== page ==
Expressions used in Everyday Spoken English in Social and Professional contexts

(snap/take/bite) (your) hand off

snap your hand offtake your hand offbite your hand off
Meaning(s)
1) eagerly accept an offer
  • How to MemorizePopularity HighProfessional HighSocial
    • snap/take/bite someone's hand off for an opportunity
  • Analysis

    To 'bite someone's hand off'' means you are so excited to get something, it seems as if you're behaving like a dog eager to receive a treat. To bite someone's hand off means you're eager or you would accept an offer quickly. If an opportunity is too good to pass up you might 'bite someone's hand off' to get it. You might sometimes hear people use 'snap your hand off' or 'take your hand off' instead, though the establish idiom is 'to bite someones hand off'. If you 'take something off someone's hands' it means to lessen someone's responsibilities or tasks by volunteering to be responsible for it instead. If you tell someone to 'take their hands off' it usually means you want them to stop touching or handling something. These are all casual idiomatic expressions used in a variety of contexts.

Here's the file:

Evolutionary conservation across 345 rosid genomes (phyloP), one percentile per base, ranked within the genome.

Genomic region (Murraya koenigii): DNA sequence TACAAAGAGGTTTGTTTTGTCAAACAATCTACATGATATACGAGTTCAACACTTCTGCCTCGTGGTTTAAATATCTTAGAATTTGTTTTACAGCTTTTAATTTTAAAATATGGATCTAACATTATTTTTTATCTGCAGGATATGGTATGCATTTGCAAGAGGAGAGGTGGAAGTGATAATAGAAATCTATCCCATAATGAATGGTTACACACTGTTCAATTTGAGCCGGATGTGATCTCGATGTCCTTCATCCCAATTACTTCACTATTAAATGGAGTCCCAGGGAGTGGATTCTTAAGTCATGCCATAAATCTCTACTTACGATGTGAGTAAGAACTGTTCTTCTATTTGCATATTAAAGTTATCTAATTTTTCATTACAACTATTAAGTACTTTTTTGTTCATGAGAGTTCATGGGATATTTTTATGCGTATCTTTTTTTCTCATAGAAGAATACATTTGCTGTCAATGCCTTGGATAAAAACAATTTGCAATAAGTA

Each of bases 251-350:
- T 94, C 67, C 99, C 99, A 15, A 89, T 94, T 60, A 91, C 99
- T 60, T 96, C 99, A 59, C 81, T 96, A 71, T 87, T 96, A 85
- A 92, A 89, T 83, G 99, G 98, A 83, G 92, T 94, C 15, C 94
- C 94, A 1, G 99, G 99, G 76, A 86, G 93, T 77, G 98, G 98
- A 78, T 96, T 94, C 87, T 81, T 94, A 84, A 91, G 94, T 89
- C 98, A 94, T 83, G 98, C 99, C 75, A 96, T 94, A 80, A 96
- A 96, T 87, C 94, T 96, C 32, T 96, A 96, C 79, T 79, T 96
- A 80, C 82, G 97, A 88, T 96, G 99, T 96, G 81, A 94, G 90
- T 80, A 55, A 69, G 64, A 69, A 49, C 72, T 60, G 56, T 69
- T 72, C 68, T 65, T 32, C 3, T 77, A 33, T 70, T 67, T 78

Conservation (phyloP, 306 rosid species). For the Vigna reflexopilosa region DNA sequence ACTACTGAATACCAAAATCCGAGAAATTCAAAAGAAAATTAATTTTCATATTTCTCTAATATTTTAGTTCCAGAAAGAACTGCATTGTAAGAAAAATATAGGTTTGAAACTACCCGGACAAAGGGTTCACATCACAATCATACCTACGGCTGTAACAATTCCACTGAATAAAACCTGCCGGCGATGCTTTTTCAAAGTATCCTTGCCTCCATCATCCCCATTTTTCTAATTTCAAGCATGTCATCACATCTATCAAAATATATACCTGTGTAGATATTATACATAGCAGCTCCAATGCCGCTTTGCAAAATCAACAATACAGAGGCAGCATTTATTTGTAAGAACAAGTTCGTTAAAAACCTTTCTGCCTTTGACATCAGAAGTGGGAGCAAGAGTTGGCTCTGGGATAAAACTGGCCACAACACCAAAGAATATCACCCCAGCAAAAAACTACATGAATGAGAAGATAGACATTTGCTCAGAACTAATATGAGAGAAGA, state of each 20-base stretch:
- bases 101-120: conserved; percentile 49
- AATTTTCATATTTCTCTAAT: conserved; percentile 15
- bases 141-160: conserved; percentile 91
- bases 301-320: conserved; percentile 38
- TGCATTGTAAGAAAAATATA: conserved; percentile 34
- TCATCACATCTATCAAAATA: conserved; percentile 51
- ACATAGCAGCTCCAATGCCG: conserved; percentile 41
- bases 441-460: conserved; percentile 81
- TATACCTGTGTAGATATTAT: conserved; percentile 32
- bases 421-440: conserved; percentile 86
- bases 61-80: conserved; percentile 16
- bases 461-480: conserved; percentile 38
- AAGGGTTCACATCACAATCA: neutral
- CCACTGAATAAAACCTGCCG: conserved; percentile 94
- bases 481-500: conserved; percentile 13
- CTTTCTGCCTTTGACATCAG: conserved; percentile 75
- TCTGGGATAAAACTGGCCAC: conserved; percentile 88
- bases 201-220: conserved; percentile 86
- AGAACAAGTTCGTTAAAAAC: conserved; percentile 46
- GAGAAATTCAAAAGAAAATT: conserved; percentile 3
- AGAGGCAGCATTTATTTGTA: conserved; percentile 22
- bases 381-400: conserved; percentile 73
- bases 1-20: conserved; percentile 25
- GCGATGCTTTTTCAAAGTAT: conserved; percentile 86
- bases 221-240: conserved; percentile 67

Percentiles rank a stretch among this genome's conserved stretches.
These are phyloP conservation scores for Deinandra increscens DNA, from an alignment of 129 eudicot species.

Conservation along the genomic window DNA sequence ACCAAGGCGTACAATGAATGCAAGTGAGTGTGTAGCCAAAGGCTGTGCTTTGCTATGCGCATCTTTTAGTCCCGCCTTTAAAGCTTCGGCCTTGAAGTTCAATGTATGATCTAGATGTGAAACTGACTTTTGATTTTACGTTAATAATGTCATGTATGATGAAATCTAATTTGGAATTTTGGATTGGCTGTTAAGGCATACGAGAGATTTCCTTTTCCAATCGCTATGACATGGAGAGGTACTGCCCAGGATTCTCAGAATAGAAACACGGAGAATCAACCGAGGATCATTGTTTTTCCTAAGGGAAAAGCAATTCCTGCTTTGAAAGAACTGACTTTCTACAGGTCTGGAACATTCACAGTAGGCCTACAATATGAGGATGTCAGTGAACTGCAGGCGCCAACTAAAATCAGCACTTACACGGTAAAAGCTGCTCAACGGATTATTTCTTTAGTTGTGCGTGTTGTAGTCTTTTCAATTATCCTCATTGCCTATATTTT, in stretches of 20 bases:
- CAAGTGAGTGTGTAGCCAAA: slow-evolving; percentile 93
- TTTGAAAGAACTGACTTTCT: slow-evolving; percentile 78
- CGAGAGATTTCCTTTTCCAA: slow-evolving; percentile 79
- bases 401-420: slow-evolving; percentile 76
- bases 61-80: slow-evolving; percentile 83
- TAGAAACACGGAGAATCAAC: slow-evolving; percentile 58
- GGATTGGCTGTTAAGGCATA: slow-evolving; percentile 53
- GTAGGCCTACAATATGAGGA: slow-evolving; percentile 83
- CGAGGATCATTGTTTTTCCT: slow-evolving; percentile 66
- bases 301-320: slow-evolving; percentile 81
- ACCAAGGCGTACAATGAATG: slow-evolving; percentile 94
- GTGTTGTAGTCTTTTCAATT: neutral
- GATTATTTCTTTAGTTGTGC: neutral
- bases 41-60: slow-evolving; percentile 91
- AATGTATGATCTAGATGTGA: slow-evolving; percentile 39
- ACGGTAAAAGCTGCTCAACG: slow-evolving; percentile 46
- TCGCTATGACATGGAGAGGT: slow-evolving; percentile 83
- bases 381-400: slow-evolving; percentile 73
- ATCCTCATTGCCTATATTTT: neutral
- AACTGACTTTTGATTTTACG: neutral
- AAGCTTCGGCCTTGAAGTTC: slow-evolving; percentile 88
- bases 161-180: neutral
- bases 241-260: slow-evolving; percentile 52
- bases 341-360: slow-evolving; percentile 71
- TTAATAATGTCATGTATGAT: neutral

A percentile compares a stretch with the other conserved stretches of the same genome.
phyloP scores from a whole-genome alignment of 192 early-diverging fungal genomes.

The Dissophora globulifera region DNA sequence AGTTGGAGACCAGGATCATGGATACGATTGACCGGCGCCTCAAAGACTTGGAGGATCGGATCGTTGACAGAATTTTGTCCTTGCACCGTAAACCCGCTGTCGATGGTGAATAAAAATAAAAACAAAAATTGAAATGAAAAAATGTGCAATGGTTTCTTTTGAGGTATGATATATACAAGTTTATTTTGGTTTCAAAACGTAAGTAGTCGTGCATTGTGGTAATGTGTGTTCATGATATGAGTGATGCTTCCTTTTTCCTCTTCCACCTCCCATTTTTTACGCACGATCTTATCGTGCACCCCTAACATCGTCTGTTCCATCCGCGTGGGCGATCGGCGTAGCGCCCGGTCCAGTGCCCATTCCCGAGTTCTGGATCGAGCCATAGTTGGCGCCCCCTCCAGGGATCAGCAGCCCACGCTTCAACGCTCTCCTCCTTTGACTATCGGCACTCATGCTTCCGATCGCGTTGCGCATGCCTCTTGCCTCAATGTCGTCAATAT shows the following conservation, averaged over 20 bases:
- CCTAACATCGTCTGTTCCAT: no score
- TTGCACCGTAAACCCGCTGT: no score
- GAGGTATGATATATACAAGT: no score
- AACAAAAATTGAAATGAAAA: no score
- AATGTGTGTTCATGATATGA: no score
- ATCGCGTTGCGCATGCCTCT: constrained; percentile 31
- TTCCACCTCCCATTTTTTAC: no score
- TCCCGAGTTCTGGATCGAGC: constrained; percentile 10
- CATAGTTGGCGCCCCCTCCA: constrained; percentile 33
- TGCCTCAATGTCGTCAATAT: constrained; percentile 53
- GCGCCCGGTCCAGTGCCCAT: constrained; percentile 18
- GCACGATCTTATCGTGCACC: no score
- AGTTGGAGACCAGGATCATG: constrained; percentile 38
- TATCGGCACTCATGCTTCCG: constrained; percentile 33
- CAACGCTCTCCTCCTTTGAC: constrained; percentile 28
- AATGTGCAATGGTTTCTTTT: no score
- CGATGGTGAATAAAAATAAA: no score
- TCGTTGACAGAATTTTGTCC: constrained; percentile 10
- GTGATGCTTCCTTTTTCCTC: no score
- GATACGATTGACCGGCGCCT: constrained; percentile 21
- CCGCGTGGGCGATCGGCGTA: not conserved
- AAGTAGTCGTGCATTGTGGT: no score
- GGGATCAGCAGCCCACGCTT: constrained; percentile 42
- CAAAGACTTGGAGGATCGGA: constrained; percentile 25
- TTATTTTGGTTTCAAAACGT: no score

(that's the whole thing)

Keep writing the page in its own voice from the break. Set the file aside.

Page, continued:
• Social Examples (Basic)
    1. Chris nearly took his friend's hand off when he offered him a free ticket to the big match. He couldn't believe his luck!
    2. Take your hands off my car. I have just had it cleaned.
    3. I'd bite your hand off for the chance to go to Venice.
    4. Your schedule looks really busy, is there anything I can take off your hands?
  • Professional Examples (Basic)
    1. I know last time we spoke I said I didn't want to work in an office, but if someone offered me a desk job now I would bite their hand off!
    2. When the shop owner called Sarah to say that she got the job, she hid her excitement as she didn't want to make it seem like she was snapping his hand off for the opportunity.
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